Membro do projeto de investigação Africa Habitat, sediado na Faculdade de Arquitetura da Universidade de Lisboa
To cite this review: MOREIRA, Paulo – Colonial Modern. Aesthetics of the Past – Rebellions for the Future, by Tom Avermaete, Serhat Karakayali and Marion Von Osten (eds.). Estudo Prévio 15. Lisboa: CEACT/UAL – Centro de Estudos de Arquitetura, Cidade e Território da UniversidadeAutónoma de Lisboa, 2019. ISSN: 2182-4339 [Disponível em: www.estudoprevio.net]. DOI: https://doi.org/10.26619/2182-4339/15.01
Form Follows Appropriation – A review of a book about the postcolonial reciprocity between people and buildings
Colonial Modern – Aesthetics of the Past, Rebellions for the Futureis the publication following the conference The Colonial Modern (Berlin 2007-8) and the exhibition In the Desert of Modernity: Colonial Planning and After (Berlin 2008 and Casablanca 2009).
The highlight of the publication is the large-scale housing development Cité d’Habitacion of Carrières Centrales, built in 1952 to relocate the migrant population of the ever growing bidonvilles, or slums. Architects Bodiansky, Candilis, Piot and Woods, carefully studied the spatial and social structures of the adjacent non-planned settlements, and transferred their analysis onto two housing typologies – cité verticale and cité horizontal – which reflected a new concept of “habitat” in opposition to the classical modern “living machine”. In 1953, the project was presented in the ninth Congress of Modern Architecture (CIAM) and it drew the attention of Aldo van Eyck and the Smithsons. Eventually, Candilis and Woods would form part of the inner circle of Team 10: colonial Africa was becoming a fertile laboratory for Western modernity.
The book shows how North Africa’s architectural and urban experiments in the 1950s and 1960s represented a decisive shift in the modern movement paradigm. Centered mainly on Morocco and Algeria, this masterly edited reader offers a well-rounded debate on how the modern Universalist positions merged with the adaptation to local cultures in the design and appropriation of colonial housing projects.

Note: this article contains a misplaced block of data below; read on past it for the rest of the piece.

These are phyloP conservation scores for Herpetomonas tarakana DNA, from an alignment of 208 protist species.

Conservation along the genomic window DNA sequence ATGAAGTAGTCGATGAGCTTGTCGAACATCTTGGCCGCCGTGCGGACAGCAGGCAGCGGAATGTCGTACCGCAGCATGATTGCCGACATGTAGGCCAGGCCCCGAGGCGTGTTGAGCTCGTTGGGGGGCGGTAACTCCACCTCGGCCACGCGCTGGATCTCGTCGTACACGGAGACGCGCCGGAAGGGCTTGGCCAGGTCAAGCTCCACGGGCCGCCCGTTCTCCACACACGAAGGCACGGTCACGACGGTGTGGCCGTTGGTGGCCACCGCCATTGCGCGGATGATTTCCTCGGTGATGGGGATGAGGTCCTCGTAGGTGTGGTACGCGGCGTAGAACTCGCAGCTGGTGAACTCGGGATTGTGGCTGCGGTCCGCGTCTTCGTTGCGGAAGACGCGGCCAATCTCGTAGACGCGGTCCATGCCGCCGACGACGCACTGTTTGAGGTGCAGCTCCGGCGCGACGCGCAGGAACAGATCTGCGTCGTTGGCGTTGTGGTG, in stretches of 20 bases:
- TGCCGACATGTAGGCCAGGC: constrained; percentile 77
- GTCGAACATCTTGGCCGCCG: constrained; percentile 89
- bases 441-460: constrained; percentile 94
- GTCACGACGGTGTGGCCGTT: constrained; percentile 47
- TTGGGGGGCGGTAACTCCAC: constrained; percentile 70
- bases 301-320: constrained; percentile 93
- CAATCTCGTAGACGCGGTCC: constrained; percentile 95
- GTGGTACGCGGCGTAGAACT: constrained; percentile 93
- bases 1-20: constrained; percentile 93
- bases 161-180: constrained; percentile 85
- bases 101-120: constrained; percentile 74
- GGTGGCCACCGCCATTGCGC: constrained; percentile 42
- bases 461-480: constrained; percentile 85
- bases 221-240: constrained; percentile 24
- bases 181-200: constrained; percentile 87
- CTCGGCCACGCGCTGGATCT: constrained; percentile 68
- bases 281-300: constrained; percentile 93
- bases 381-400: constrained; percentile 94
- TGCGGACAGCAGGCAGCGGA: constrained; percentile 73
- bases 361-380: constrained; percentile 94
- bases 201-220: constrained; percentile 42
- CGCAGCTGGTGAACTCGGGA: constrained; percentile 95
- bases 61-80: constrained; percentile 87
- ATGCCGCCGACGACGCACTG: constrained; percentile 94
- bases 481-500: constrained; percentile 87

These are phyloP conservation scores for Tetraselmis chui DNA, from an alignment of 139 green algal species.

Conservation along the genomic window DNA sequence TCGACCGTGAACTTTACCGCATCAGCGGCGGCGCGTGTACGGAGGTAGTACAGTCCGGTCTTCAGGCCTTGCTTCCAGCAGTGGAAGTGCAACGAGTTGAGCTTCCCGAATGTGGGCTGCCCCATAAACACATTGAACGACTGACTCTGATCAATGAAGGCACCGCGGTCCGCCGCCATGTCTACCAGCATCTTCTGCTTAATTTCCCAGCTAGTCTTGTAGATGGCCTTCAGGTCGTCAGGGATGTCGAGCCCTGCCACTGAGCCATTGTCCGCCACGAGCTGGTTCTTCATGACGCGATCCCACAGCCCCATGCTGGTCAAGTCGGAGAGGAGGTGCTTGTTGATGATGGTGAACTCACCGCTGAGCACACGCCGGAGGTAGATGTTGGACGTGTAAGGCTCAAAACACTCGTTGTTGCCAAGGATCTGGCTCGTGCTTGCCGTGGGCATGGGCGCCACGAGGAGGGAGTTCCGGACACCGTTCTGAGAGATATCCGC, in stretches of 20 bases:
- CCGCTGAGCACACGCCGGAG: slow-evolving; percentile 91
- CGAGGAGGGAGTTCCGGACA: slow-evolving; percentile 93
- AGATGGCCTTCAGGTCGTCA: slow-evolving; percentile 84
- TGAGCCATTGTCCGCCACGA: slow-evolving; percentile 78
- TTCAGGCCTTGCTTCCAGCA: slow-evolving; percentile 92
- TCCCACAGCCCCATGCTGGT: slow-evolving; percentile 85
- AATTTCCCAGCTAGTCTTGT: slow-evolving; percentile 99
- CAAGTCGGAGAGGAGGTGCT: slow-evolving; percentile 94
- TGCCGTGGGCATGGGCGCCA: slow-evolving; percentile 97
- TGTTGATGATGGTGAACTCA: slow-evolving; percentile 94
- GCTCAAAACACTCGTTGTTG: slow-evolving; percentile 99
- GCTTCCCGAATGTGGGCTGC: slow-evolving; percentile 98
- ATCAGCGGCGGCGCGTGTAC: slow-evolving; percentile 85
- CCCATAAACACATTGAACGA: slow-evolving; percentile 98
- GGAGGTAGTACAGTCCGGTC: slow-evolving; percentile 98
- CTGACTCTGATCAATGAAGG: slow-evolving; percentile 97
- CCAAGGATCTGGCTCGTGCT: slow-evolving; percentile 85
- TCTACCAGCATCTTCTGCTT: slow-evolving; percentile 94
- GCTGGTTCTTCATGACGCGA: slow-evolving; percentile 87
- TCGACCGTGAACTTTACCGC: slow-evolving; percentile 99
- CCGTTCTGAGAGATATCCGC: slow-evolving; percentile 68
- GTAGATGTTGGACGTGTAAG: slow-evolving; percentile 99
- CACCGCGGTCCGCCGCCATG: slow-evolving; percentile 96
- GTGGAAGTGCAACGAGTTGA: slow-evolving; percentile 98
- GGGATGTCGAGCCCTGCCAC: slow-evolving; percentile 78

Together with the above mentioned CIAM, the exhibition This is Tomorrow is recurrently mentioned. Displayed in the Whitechapel Gallery in 1956, it had the participation of Alison and Peter Smithson, two young architects “challenging the modernist consensus”, as Mark Crinson puts it in his captivating essay From the Rainforest to the Streets. Their installation Patio and Pavillion (in collaboration with Nigel Henderson and Eduardo Paolozzi) played around the basic elements of the human habitat, based on observations of non-Western cultures which aimed to find solutions to the crisis of post-war housing.
This crisis is in the basis for the contributions to Colonial Modern. Architecture and art history, visual and cultural studies, sociology and philosophy are agreeably presented through personal records, artistic and political perspectives, scholarly research, historical documents, images captured from a computer screen.
In a postcolonial Era, the negotiation of modern architecture in the everyday have its roots in the “arenas for social expression” (Smithsons) that Candilis and Woods successfully presented in Aix-en-Provence in 1953. A colonial modern adapted to local customs and no longer just to climate, claiming for a reciprocal relationship between people and buildings.
The book shows something different from a perfect version of modernism. People and buildings coexist in a state of dynamic tensions. Colonial Modern explores these tensions offering the most up-to-date perspectives into postcolonial theory on architectural modernism, giving attention to the roles played by the decisive non-Western actors in transforming it. Colonial Modern proves that form no longer merely follows function – form follows appropriation.
AVERMAETE, Tom; KARAKAYALI, Serhat; VON OSTEN, Marion (eds.) – Colonial Modern. Aesthetics of the Past – Rebellions for the Future. London: Black Dog Publishing, 2010.